The Midlands Essential Entertainment Guide
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Best known for their bastardisations of classic movies, cult TV shows and topical debates, this year, Scotland's most high-pitched singing socks sink their toes into some high art and history with a timely show to celebrate our country's greatest poet, William Sockspeare.
Part of a series of pre-Fringe previews, the Old Joint Stock show saw the googly-eyed puppets perform their own unique versions of some of Shakespeare's greatest works – or at least saw one of them attempt to. If you're worried that it's all a little English for Scottish socks in these times of referenda and rift and tension between our nations, then you've yet to see Tybalt as a leather-clad Glaswegian hard man. Or rather sock.
Interestingly, the Scottish Play is one they barely touch on, but there are cracking takes on Richard III – revised and updated to include an instant dinner – Othello – complete with crisps – and Cymbeline – the story of a chap called Ian who isn't all that bright. As ever though, it's at least in part the songs that make it, and in particular, there's a genius reworking of Blur's “Boys & Girls” about Shakespearean gender-bending.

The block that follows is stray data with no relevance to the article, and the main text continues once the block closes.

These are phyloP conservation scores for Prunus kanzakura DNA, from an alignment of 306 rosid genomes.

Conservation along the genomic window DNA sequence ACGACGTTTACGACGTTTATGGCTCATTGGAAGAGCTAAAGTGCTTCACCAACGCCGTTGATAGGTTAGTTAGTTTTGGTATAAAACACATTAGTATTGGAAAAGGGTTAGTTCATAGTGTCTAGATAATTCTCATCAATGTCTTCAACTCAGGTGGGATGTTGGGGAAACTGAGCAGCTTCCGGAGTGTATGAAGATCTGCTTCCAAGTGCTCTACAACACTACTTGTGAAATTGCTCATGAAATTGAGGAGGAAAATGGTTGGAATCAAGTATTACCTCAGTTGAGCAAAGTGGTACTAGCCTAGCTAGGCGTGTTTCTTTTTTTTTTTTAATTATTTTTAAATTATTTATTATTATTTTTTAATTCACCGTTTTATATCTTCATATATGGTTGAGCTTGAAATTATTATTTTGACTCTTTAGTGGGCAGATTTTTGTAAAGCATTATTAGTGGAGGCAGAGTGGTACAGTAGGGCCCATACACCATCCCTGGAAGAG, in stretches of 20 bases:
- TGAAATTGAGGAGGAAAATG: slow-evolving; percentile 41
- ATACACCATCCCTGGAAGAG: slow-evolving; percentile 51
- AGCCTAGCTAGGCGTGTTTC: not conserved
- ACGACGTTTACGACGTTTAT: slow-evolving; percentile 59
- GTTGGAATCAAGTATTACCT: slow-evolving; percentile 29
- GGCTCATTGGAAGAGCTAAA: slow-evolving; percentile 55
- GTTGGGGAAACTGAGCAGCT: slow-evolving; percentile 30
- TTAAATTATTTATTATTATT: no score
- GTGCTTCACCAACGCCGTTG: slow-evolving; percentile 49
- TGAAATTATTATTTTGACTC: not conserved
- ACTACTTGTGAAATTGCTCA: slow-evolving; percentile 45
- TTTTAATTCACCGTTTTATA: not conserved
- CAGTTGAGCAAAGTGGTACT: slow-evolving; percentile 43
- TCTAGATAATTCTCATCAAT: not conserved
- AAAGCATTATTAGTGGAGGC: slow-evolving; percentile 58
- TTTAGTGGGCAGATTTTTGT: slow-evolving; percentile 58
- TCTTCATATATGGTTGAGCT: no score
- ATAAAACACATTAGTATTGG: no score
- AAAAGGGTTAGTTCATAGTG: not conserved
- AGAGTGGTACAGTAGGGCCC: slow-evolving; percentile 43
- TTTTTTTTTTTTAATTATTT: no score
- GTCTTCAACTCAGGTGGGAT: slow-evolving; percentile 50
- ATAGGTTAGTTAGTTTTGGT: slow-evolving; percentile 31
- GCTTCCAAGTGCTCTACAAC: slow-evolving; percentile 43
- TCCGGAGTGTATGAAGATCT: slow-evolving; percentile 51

The socks have gone all out on this year's costumes, with doublets, ruffs, golden chains and pretty dresses, though no sign of any hose, which is probably for the best. In fact, so proud are they of the high production values for this show that, rather than changing between outfits and thus allowing us only fleeting glimpses of each, they instead opt to show off several all at once: so one of them manages to be simultaneously Roderigo, Othello and a pianist in a tux. Eat your heart out, Olivier.
There's a sort of meta moment when the socks go to see a play, recounting the almost certainly inaccurate story of how they were first brought together by Shakespeare and a discussion of those iconic characters Dick and Bottom. It's not the rudest part of the show: there's bawdy enough humour throughout that even filthy-minded Renaissance play-goers would probably have approved. Maybe not the best way to convince the folks at CBBC that you're an appropriate choice for a kids' show, which apparently may be on the cards (about time, too), but nevertheless it's pretty bloody funny.
**** Heather Kincaid
Posted on Mon 14 Aug
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